What Can Employers Expect From the Biden Administration?

In brief: A sharp pivot toward employee- and union-friendly executive actions and legislation. Here’s what we mean.

Executive Order 13950

As we’ve reported, President Biden Revokes Executive Order 13950 | Arent Fox, on his first day in office President Biden revoked Executive Order 13950, the controversial Trump administration order that prohibited federal contractors, subcontractors, and grant recipients from providing certain workplace diversity training and programs. And, within days after that, the OFCCP dismantled Executive Order 13950 enforcement mechanisms that the Agency had only recently promulgated. The OFCCP Dismantles Executive Order 13950’s Enforcement Mechanisms (campaign-archive.com).

Wages and Hours

Ending the PAID Program

This month, the Department of Labor (DOL) announced its decision to end, immediately, the payroll audit independent determination (“PAID”) program. DOL Ends Employer-Friendly ‘PAID’ Program | Arent Fox . Launched in 2018, the program allowed employers to self-report federal minimum wage and overtime violations under the Fair Labor Standards Act (FLSA) to avoid litigation, penalties, or damages, and prohibited affected workers from pressing a private action based on the identified violations. DOL Says Employers Will Soon Get PAID | Arent Fox.

Increasing the Minimum Wage and Expanding Eligibility for Overtime Compensation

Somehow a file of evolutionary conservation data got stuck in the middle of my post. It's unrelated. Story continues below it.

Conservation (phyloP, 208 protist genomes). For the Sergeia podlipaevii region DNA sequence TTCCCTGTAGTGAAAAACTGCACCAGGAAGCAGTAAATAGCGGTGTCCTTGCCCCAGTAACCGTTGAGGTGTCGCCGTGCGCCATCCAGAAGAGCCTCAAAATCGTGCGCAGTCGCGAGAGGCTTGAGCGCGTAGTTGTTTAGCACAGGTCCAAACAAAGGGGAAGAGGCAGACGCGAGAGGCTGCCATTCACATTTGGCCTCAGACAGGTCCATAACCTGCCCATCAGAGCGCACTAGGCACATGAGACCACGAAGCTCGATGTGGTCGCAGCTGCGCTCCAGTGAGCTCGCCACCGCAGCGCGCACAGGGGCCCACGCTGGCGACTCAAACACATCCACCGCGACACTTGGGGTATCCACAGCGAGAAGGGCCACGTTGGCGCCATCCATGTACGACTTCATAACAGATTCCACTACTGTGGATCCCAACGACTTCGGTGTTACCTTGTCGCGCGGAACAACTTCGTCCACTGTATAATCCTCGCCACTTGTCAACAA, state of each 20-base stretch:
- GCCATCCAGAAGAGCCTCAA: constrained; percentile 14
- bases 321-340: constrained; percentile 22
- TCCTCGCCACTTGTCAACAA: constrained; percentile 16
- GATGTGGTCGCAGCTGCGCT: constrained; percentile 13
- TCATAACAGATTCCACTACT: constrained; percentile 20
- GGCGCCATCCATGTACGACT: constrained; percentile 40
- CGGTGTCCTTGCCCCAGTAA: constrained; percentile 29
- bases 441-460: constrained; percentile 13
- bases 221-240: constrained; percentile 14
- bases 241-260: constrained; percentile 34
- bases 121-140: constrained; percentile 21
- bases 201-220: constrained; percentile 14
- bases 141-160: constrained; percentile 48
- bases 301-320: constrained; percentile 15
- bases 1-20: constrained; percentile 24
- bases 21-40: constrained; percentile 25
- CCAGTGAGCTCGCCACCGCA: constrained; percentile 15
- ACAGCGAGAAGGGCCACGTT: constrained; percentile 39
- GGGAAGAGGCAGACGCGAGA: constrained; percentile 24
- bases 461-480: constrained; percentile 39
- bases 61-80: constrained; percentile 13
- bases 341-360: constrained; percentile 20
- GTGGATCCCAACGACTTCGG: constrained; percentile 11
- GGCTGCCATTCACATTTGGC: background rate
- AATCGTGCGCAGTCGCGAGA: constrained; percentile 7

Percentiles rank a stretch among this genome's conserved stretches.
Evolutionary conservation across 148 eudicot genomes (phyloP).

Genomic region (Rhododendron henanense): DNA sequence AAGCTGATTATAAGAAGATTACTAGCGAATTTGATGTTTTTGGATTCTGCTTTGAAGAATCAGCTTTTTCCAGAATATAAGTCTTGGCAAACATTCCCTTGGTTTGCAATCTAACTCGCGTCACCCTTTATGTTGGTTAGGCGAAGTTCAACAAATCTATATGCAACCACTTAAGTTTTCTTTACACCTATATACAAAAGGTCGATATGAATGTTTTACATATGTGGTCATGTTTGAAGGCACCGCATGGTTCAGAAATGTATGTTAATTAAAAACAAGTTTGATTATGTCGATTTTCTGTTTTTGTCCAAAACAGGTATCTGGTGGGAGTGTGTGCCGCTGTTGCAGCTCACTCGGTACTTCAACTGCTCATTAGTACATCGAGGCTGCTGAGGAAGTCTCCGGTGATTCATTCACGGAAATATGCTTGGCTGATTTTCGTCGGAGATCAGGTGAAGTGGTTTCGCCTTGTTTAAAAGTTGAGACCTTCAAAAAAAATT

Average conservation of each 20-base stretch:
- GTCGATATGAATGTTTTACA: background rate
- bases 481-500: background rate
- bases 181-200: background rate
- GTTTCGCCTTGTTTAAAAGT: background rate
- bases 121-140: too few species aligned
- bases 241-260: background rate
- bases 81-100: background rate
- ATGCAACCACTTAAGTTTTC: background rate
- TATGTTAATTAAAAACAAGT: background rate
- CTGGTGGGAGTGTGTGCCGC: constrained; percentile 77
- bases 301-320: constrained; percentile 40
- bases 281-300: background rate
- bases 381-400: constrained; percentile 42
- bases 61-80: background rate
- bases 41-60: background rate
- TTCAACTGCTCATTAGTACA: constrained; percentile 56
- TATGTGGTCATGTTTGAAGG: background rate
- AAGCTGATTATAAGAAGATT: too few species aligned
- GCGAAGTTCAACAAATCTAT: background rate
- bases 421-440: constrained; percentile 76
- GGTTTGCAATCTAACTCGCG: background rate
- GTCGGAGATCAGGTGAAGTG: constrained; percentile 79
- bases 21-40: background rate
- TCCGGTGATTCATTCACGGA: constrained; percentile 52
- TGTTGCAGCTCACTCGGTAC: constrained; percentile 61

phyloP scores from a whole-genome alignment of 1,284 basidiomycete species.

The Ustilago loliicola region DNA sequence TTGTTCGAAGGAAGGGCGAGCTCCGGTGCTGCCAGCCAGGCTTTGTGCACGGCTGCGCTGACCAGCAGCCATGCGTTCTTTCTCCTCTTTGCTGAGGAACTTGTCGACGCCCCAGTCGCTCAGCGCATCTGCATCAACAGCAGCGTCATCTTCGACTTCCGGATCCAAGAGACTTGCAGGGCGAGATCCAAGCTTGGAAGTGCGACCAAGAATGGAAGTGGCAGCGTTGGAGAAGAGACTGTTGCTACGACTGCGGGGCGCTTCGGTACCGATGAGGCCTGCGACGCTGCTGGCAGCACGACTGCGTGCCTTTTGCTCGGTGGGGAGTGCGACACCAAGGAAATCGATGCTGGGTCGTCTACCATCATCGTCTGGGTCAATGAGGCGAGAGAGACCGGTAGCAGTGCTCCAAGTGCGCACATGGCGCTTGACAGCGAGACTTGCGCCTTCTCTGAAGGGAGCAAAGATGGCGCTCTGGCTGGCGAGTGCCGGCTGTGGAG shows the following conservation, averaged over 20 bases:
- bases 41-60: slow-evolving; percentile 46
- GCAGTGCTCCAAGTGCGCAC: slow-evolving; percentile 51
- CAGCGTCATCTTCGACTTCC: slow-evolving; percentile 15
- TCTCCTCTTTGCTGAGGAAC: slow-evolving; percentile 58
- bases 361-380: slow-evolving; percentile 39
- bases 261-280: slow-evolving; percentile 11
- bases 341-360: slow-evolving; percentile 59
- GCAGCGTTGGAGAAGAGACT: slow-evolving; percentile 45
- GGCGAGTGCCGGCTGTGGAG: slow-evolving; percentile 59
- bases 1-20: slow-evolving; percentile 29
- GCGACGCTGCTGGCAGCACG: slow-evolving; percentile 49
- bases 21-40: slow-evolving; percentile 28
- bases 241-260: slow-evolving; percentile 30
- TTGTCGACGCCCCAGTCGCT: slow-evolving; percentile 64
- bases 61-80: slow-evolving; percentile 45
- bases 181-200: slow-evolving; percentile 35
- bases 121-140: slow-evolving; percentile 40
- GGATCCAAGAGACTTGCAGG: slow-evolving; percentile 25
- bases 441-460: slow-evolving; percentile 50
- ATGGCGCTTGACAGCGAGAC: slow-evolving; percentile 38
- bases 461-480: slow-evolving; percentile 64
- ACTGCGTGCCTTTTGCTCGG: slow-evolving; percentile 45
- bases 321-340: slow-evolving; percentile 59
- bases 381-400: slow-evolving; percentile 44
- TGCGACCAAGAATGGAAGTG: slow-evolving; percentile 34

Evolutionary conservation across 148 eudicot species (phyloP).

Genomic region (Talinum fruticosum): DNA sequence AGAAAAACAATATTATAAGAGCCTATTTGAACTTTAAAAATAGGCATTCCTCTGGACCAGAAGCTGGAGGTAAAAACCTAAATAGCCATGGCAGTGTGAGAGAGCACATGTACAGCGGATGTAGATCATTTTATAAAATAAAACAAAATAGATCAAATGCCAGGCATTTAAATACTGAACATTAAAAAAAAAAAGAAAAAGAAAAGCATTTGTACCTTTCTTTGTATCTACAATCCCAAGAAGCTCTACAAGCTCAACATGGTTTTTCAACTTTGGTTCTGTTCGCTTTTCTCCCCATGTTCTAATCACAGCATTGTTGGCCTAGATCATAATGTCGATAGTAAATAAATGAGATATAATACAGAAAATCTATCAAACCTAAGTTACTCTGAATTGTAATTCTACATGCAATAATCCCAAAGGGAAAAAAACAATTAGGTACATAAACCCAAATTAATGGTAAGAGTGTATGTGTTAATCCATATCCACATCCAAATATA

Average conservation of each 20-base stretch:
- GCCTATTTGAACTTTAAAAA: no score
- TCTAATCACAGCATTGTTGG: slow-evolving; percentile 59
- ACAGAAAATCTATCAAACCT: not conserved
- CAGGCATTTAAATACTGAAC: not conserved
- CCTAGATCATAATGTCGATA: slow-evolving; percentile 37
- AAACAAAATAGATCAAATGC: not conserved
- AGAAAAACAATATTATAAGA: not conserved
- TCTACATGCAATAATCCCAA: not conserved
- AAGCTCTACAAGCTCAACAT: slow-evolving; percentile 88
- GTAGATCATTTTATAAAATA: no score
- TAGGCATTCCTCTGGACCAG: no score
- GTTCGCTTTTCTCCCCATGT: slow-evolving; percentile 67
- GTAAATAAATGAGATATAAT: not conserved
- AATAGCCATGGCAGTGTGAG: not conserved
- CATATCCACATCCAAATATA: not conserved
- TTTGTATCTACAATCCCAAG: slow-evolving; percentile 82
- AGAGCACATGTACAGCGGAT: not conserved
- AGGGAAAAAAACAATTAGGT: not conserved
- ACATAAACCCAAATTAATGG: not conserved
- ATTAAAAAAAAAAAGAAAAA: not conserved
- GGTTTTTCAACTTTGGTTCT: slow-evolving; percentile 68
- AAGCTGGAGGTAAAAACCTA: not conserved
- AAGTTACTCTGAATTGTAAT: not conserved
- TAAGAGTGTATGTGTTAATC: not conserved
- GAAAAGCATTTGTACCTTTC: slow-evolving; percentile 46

President Biden is committed to increasing the federal minimum wage to $15.00 per hour and to indexing the new minimum to the median hourly wage. Likewise, he aims to amend DOL regulations to expand greatly the number of employees entitled to be paid premium wages for overtime work.

Enforcing Prevailing Wage Standards

According to President Biden, the prevailing wage, the wage earned by the median worker in the same occupation in the same region, “is an essential mechanism for securing middle-class jobs.” Further, taxpayer dollars, he says, “should always be used to build the middle class, not to foster wage-cutting competition among employers in the construction or service industries.”

To that end, we anticipate that President Biden will press for measures to ensure that prevailing wage protections extend to all federal investments in infrastructure and transportation projects and service jobs.

Occupational Health and Safety

COVID-19 Standards and Guidance

President Biden has pledged to protect workers from COVID-19.

Ensuring the health and safety of workers is a national priority and a moral imperative. Healthcare workers and other essential workers, many of whom are people of color and immigrants, have put their lives on the line during the coronavirus disease 2019 (COVID-19) pandemic. It is the policy of my Administration to protect the health and safety of workers from COVID-19.

To that end, he has directed the Occupational Safety and Health Administration to:

  • Issue revised guidance on workplace safety during the COVID-19 pandemic.
  • Consider whether any emergency temporary standards on COVID-19, including with respect to masks in the workplace, are necessary, and issue any such standards by March 15, 2021.
  • Review OSHA’s COVID-19 enforcement efforts and identify any short-, medium-, and long-term changes that could be made to better protect workers and ensure equity in enforcement.
  • Launch a national program to focus OSHA’s COVID-19 enforcement efforts on violations that put the largest number of workers at serious risk and violations that are contrary to OSHA’s anti-retaliation principles.
  • And, coordinate with DOL’s Office of Public Affairs and Office of Public Engagement and all regional OSHA offices to conduct a multilingual outreach campaign to inform workers and the representatives of their rights under applicable law.